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BARI, THE UNIQUE HEEL OF THE WORLD
Nestled against the sea in the heart of Apulia, the "Queen of the Adriatic" is the ideal city for travelers looking to soak up some Mediterranean atmosphere, or for lovers of culture and cuisine.
In the historic center, amidst the still impressive remains of the medieval city walls, you can visit the fascinating Basilica of Saint Nicholas, built in 1197 in different architectural styles and complete with a crypt containing the tomb of the eponymous saint, adorned with an original mosaic. Another site worth seeing is the 11th-century Bari Cathedral (Cattedrale di San Sabino), which blends baroque and Roman styles and features 14th-century frescoes, a solemn bell tower and traces of the original floor.
If you're looking for something more bohemian, the New Bari district is a modern showcase for local culture and shopping. From Teatro Piccinni—designed by Antonio Niccolini, who also created the Teatro di San Carlo opera house in Naples—to the magnificent Teatro Petruzzelli and the evocative setting of Teatro Margherita: theater companies have a wonderful choice of show venues in this city.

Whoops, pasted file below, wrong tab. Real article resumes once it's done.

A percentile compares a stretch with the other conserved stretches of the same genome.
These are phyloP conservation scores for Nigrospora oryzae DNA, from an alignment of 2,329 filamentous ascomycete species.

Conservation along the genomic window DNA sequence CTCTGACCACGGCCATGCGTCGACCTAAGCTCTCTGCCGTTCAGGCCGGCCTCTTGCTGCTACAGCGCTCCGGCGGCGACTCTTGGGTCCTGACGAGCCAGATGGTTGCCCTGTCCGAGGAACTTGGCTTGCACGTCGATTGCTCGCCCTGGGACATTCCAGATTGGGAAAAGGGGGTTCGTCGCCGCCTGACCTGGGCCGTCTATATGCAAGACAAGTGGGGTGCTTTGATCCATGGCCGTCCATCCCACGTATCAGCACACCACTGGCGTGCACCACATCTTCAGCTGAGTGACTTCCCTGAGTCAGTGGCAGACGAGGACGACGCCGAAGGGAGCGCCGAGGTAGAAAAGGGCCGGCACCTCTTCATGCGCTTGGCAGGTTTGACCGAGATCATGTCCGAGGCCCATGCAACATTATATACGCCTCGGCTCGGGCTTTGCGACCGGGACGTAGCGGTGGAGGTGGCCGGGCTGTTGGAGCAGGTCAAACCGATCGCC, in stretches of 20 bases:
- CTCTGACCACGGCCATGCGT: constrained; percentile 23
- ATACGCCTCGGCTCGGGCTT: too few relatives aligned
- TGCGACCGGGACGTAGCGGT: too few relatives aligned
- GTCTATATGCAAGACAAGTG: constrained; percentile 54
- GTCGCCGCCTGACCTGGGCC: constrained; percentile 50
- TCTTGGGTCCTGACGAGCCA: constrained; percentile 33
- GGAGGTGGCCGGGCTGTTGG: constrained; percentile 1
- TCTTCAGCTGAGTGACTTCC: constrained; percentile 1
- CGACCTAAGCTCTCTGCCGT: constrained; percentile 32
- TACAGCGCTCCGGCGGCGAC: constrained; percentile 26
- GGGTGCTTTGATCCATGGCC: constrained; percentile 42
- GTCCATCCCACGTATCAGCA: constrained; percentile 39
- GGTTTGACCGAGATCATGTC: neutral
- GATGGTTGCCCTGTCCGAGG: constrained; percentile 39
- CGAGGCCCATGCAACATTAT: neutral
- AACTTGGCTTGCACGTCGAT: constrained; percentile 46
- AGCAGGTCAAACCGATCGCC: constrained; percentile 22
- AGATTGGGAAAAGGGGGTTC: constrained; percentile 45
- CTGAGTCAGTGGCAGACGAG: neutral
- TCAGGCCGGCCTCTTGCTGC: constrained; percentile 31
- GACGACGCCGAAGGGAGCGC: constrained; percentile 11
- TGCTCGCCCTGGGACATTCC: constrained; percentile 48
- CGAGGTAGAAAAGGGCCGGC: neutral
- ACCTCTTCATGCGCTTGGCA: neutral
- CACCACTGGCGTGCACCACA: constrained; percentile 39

When you think of Bari, you think of orecchiette pasta with broccoli rabe! Among the most famous and popular dishes of Italy, this delicacy is one of the oldest traditions, kept alive by the women of Bari, who still make the dough by hand on their wooden kneading boards and leave it to dry in the sun outside their houses. If you happen to stroll through the city's narrow lanes, the sight of this spectacular homemade golden pasta is guaranteed to make your mouth water.
A short distance from Bari, you will discover three places in Apulia that are listed as UNESCO World Heritage Sites: Castel del Monte, the Trulli of Alberobello and the Sanctuary of Monte Sant'Angelo.